A mid-year review

By June 30, I had completed ninety-one books. My participation in the “Shakespeare in a Year” project accounts for twenty of those titles, and my affection for graphic works, twenty-one. Twenty-four of the ninety-one books I’ve read were published this year, and twenty-four are novels.

My two perennial goals — read at least one non-fiction work every two weeks and read more poetry — usually result in much spluttering and excuse-making, but I have already finished nineteen non-fiction books this year and read ninety of Shakespeare’s 154 sonnets.

Ten mid-year recommendations:

So Long, See You Tomorrow (William Maxwell; 1980. Fiction.)
As much a meditation on loss and grief as it is an exploration of memory and how memory shapes (and haunts and robs from) the present, William Maxwell’s 1980 novel is as perfect a book as A Good School or Revolutionary Road (both by Richard Yates) or Olive Kitteridge (Elizabeth Strout). You’ll find commonplace book entries here.

Evicted: Poverty and Profit in the American City (Matthew Desmond; 2016. Non-fiction.)
This is the sort of book everyone talks about and shares articles about but never reads. I recommend that you actually read it.

Rhinoceros (Eugene Ionesco; 1959. Drama.)
If you only remember this from high school, you haven’t really read it yet. Pull your tattered copy from the shelves and see if it isn’t something more, much more, than you recall.

World of Trouble (Ben H. Winters; 2014. Fiction.)
I’m cheating here because this is the final book in the Last Policeman trilogy, which means, yes, I am actually recommending three books. They’re not heavy, though, and Henry Palace is not simply another quirky detective; he is a character who will roam the rooms of your imagination for a long time.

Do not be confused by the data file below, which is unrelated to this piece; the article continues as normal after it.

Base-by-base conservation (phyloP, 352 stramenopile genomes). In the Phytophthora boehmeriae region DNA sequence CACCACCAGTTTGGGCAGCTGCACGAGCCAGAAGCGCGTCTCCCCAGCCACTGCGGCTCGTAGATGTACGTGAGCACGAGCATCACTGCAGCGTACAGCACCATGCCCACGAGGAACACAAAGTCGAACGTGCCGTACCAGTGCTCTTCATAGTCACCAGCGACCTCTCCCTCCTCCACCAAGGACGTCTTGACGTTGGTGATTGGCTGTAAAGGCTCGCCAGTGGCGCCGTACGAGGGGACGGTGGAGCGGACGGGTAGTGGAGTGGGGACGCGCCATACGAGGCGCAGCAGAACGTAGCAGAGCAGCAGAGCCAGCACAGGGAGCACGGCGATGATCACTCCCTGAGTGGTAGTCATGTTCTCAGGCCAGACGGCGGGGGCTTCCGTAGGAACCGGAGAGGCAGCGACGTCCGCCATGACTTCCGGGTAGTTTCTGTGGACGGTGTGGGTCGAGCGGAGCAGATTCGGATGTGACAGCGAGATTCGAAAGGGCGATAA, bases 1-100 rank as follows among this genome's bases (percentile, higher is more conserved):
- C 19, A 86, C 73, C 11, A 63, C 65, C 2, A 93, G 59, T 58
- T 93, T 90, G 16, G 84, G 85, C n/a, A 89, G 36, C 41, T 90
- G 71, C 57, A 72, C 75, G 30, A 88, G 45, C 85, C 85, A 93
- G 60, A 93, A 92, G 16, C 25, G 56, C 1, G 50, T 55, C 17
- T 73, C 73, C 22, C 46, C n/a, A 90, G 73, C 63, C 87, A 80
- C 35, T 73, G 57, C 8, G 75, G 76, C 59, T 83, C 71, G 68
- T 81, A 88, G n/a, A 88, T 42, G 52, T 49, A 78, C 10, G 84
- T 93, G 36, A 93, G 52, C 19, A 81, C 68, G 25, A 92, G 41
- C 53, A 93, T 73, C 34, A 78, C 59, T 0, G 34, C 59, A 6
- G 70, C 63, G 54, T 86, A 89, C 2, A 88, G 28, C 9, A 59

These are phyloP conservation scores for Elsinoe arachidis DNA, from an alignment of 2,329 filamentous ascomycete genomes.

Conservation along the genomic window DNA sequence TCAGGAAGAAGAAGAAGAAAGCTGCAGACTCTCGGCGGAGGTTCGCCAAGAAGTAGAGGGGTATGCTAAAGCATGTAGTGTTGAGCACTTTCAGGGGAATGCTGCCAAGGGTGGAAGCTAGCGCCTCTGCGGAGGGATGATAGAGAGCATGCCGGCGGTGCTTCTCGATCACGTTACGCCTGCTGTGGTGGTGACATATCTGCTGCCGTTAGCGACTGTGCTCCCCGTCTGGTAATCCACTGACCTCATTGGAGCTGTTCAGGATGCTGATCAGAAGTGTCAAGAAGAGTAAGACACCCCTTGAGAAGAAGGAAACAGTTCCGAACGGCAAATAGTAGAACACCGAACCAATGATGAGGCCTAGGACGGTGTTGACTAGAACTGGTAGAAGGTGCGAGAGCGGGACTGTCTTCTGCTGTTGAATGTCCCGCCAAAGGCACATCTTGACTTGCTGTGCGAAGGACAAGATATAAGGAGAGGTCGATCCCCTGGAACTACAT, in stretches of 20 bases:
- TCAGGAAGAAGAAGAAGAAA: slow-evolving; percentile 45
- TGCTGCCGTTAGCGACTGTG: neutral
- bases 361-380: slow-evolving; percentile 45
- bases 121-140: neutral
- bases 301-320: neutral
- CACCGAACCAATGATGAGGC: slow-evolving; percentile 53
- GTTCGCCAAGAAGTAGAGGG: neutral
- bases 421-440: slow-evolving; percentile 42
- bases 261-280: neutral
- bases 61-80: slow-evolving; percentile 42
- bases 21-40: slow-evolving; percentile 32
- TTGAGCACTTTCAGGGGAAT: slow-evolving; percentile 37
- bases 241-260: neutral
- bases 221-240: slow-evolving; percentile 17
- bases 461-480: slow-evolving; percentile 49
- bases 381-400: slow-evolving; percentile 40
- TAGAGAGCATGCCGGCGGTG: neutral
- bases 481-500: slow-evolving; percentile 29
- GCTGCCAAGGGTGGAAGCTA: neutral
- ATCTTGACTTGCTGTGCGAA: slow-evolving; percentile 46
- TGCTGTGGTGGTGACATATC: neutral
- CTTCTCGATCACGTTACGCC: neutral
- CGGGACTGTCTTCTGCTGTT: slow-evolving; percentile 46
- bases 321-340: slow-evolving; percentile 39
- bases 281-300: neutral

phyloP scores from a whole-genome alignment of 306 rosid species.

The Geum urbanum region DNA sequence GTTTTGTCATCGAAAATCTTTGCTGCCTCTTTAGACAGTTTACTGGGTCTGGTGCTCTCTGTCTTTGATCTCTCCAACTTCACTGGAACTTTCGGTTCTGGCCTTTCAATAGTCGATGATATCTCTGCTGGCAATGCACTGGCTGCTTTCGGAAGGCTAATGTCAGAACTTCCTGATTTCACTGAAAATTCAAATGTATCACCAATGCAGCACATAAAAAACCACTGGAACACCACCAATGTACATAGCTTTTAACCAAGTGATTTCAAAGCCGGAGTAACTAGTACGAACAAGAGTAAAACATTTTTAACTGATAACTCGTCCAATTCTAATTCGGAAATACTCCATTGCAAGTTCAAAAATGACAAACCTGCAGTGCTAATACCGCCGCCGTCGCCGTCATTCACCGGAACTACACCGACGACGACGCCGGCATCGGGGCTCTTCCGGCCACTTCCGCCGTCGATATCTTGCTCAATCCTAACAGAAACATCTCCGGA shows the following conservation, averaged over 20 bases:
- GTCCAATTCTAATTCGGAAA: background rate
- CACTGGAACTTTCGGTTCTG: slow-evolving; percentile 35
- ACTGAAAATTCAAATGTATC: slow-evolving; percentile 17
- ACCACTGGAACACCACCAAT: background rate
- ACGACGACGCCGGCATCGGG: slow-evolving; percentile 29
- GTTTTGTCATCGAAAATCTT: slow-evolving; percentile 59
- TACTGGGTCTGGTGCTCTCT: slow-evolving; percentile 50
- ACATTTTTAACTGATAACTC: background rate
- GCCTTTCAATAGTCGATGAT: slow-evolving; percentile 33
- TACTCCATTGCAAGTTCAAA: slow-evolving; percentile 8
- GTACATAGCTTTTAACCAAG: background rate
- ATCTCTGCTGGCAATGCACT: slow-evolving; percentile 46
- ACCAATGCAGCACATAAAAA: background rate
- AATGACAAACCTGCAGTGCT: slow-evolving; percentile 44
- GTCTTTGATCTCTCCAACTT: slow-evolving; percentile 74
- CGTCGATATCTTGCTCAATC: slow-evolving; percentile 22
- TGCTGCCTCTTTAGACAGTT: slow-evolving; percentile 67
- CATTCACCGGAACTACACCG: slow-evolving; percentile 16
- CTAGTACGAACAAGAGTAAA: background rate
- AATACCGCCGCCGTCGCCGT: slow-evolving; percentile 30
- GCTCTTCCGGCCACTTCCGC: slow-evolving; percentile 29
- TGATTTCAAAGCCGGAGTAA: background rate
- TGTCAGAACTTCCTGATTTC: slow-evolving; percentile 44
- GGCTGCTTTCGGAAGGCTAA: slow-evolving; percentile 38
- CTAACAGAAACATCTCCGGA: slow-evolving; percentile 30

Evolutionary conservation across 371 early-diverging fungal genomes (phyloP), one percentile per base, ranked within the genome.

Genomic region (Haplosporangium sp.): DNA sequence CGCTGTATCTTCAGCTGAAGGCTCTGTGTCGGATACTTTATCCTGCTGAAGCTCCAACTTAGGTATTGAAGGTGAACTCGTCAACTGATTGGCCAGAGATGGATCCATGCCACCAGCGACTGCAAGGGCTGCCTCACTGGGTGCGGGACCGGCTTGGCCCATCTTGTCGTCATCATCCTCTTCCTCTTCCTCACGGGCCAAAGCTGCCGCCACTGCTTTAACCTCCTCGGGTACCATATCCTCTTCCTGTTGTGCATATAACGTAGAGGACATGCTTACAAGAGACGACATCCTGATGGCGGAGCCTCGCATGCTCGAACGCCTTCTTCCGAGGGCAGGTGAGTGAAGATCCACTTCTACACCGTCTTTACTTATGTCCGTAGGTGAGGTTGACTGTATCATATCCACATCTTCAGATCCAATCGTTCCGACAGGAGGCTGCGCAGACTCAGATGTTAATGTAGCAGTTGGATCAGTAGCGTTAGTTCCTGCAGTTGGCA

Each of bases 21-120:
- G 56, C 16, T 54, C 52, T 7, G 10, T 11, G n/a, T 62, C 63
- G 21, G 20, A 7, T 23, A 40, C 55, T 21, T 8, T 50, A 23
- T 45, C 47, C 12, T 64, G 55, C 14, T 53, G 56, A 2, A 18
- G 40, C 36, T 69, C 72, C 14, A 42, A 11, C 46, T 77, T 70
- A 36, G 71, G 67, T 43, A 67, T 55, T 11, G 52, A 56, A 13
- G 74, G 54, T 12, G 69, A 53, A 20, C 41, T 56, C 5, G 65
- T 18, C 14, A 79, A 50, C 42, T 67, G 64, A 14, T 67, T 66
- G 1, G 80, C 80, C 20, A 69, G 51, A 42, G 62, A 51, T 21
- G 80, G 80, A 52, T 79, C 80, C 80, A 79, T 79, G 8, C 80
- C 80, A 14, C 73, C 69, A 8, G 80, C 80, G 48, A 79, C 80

Before the Fall (Noah Hawley; 2016. Fiction.)
It’s unsurprising that the flow of this “thumping good read” is reminiscent of great television; Hawley is a television writer and producer. Pack this one in your vacation bag. (Commonplace book entries here.)

Briggs Land, Volume 1: State of Grace (Brian Wood; 2017. Graphic fiction.)
I thought I was going to recommend Wood’s The Massive, Volumes 1-5, and then I remembered how strong the opening to his new series is… and how annoyed I was by the resolution of The Massive.

Lincoln in the Bardo (George Saunders; 2017. Fiction.)
Whether or not you ordinarily like audiobooks, you must hear Saunders’ first novel to appreciate how original and remarkable it is. My husband and I listened during trips to and from the University and in and out of Chicago, and we are still talking about this beautiful book. (Related article here.) Neither of us were surprised to learn that it will be a film.

Reclaiming Conversation (Sherry Turkle; 2015. Non-fiction.)
“They decide there should be a rule: A good friend should keep you off your phone when you are together.” (p. 157) Don’t miss this thought-provoking exploration of what has been lost since people turned away from each other to connect via phone.

Fatale (Jean-Paul Manchette; 1977 (2011, English). Fiction.)
In the “slim book you can finish in a day” category, I will shake things up by recommending this dark, odd character study over the other contender, News of the World (Paulette Giles), which doesn’t need my recommendation, anyway, as it has already been touted by everyone and her mother.

American War (Omar El Akkad; 2017. Fiction.)
This is my entry in the “best post-apocalypse / dystopia / it’s a mad, mad world fiction read this year (so far)” category. I know others would choose The Power (Naomi Alderman) or The Book of Joan (Lidia Yuknavitch)… but I think I’m right on this one.

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